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Hemingway at Mont St. Michel 1944

Hotel de la Mere Poularde, Mont-St.-Michel, August 1944 pictured (left to right) Bill Walton, Mme. Chevalier, Ernest Hemingway, an unidentified Signal Corps photographer, M. Chevalier, and Robert Capa.

The 'unidentified Signal Corps photographer' is almost certainly Ivan Moffat a British screenwriter, film producer and socialite. His account of his time with Hemingway appears in The Ivan Moffat File: Life Among the Beautiful and Damned in London, Paris, New York,and Hollywood (Gavin Lambert 2004). He was the son of beautiful Bloomsbury figure Iris Tree several of whose letters we have and will post. During World War II, he filmed activities of the U.S. Army for the Signal Corps and after the war worked  at Paramount Pictures. In the 1950s, between his two marriages, Moffat had a series of love affairs, notably with Elizabeth Taylor and Lady Caroline Blackwood who later married Lucian Freud. He wrote or co-wrote screenplays for a number of well-known films, including Giant and later the TV series Colditz. He appears to have been fairly unfazed by the Hemingway mythos. Mont St Michel still serves good omelettes, but is the tile initialled by Hemingway still on the roof of the church?

Ernest Hemingway joined our unit at Mont St. Michel, a small cluster of houses below a tall medieval church, perched on a small rocky island near the border of Normandy and Brittany. Irwin [Shaw] had taken me to meet Hemingway in his suite at the Dorchester Hotel in London, where he had shown off his collection of shotguns and rifles, pre-invasion rows of boots, and a portable canvas device that would enable him to cross rivers.
  I had wondered why he needed all that stuff as a war reporter for Colliers, but was either too awed or too polite to ask. A few weeks later I had met Hemingway again at the beachhead. He wore a Wehrmacht belt and told me, "I got it off a dead Kraut." This time I wondered, again without asking, why he bothered to explain.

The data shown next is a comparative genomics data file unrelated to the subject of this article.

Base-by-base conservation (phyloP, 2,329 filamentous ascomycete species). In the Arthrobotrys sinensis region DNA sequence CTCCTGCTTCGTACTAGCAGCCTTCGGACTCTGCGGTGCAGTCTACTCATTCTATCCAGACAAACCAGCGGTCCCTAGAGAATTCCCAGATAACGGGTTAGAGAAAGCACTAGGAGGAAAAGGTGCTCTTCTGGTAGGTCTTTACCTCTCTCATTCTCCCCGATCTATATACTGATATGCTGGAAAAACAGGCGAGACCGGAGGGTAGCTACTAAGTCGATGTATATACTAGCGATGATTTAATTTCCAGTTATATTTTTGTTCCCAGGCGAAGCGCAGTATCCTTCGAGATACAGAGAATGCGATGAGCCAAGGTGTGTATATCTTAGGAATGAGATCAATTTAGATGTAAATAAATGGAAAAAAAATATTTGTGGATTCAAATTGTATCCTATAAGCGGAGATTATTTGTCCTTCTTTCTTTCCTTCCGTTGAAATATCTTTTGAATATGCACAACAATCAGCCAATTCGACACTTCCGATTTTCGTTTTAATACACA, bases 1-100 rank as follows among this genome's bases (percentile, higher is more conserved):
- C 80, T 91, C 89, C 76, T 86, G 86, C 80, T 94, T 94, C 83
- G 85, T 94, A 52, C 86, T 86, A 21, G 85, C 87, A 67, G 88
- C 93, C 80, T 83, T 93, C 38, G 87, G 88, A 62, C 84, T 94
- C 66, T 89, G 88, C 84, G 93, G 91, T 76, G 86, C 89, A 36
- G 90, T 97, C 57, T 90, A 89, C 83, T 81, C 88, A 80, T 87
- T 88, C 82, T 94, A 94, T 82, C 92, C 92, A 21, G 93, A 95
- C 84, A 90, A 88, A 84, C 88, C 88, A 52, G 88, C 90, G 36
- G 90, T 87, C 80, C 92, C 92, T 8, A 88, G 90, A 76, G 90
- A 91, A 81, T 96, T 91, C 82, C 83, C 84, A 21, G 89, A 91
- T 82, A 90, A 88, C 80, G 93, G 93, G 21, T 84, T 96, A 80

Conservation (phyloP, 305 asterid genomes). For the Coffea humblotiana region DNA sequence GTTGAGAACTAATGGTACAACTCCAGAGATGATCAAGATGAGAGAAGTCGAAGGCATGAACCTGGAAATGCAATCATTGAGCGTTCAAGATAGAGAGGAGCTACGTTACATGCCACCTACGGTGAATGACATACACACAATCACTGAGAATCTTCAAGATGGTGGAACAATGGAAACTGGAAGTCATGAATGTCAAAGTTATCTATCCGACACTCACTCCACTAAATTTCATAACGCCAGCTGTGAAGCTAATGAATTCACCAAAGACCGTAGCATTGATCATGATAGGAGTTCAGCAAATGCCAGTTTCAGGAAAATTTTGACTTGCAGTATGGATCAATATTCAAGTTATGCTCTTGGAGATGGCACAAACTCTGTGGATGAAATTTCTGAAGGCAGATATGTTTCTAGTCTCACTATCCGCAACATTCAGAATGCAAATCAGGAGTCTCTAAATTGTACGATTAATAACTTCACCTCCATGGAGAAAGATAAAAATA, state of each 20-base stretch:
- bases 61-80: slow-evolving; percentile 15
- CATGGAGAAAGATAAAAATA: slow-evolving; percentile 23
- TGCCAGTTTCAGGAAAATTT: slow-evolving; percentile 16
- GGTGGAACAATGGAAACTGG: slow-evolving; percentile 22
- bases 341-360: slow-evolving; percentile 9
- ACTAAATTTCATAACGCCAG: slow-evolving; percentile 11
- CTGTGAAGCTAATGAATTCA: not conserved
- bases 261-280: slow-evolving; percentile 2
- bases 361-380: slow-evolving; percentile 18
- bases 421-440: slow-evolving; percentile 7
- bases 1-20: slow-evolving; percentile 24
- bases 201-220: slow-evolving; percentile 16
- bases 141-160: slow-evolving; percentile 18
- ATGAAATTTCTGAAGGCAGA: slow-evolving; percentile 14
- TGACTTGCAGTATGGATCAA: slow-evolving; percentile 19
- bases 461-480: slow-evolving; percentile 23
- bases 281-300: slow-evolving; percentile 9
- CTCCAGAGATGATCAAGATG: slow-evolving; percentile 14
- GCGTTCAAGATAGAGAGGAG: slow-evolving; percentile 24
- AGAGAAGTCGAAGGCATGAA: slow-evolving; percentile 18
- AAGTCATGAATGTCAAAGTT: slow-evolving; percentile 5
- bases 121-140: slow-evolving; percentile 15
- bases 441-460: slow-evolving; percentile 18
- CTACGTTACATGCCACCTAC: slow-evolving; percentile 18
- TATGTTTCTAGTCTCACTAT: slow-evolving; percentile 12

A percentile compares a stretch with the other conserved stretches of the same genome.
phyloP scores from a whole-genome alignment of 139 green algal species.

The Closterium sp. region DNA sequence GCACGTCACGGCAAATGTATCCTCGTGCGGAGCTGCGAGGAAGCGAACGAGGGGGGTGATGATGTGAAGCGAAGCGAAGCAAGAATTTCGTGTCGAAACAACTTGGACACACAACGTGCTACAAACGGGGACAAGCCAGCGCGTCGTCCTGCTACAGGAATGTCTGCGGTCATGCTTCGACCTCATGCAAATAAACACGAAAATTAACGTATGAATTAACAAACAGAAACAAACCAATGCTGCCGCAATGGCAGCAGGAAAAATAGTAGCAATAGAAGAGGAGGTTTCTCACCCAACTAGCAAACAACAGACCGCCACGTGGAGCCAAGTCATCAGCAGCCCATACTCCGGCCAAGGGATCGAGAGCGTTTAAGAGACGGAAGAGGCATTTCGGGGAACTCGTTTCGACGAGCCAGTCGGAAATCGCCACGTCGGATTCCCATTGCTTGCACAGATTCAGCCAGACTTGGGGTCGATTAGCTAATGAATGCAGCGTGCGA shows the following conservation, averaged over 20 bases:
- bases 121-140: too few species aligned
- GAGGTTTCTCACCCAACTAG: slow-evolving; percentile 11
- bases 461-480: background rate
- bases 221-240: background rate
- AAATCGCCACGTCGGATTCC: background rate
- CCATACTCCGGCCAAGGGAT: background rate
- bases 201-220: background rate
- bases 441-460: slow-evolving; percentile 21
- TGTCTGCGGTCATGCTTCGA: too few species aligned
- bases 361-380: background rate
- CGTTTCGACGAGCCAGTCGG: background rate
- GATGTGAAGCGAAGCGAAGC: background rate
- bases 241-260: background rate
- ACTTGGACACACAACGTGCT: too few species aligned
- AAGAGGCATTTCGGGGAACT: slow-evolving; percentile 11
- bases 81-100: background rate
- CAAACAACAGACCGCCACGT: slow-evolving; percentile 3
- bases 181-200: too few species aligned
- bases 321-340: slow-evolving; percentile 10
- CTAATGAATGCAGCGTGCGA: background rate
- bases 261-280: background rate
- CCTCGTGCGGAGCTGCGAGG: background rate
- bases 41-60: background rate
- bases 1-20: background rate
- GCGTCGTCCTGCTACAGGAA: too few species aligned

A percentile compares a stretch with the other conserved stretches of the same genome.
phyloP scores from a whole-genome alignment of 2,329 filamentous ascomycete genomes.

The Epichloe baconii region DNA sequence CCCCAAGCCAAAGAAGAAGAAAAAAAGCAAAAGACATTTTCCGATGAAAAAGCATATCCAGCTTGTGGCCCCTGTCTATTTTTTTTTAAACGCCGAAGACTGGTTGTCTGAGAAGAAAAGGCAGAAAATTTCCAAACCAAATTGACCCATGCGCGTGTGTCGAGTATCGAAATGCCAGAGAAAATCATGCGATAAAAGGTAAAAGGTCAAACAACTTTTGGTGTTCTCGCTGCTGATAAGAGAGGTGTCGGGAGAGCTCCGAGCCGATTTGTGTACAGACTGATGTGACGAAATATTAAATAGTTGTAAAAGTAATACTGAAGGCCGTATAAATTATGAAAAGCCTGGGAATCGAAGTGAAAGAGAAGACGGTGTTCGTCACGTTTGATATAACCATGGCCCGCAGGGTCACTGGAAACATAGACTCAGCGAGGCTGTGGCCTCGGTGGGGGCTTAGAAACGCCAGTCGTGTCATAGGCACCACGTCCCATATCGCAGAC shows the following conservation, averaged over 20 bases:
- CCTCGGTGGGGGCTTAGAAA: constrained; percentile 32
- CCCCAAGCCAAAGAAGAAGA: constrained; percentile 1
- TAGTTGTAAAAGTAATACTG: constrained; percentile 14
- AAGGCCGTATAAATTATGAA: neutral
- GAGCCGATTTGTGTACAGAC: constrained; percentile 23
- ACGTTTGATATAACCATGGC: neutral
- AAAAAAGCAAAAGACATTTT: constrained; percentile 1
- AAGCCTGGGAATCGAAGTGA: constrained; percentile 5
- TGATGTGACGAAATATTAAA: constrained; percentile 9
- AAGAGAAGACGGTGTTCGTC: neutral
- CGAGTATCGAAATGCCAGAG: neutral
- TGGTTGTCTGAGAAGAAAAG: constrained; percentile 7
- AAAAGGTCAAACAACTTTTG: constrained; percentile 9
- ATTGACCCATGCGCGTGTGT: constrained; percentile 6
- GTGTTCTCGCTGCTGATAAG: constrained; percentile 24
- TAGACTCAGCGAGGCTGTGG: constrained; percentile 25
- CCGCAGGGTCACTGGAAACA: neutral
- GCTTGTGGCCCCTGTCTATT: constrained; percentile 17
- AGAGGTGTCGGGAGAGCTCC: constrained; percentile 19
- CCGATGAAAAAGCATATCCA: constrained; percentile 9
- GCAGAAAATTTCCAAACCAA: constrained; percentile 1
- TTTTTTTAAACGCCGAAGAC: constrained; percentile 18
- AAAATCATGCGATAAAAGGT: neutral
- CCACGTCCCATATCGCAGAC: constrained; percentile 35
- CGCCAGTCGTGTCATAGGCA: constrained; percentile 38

At Mont St. Michel a woman ran out from an inn to greet Hemingway, and he lifted her up in his arms as she laughed and kissed him and called him Papa. Then, at the inn, he toasted Irwin and Stevens with wine and Calvados, and we ate delicious omelettes, the first good meal any of our outfit had tasted since London.
  As it grew dark, brilliant artillery flashes lit up the sky, not very far away toward the east. They grew even more dazzling as the sound of gunfire grew louder. An American colonel joined us and said there was a heavy German counterattack from Mortaing, aimed at splitting our army in two. By then we were all a bit high, and enjoying a sense of vicarious participation in an event that was exciting but not in the least threatening.
  In the morning Hemingway and I climbed the steep narrow steps to the church, then up to the church roof, where we scraped our initials on one of the slate tiles, and Hemingway grinned like a kid.

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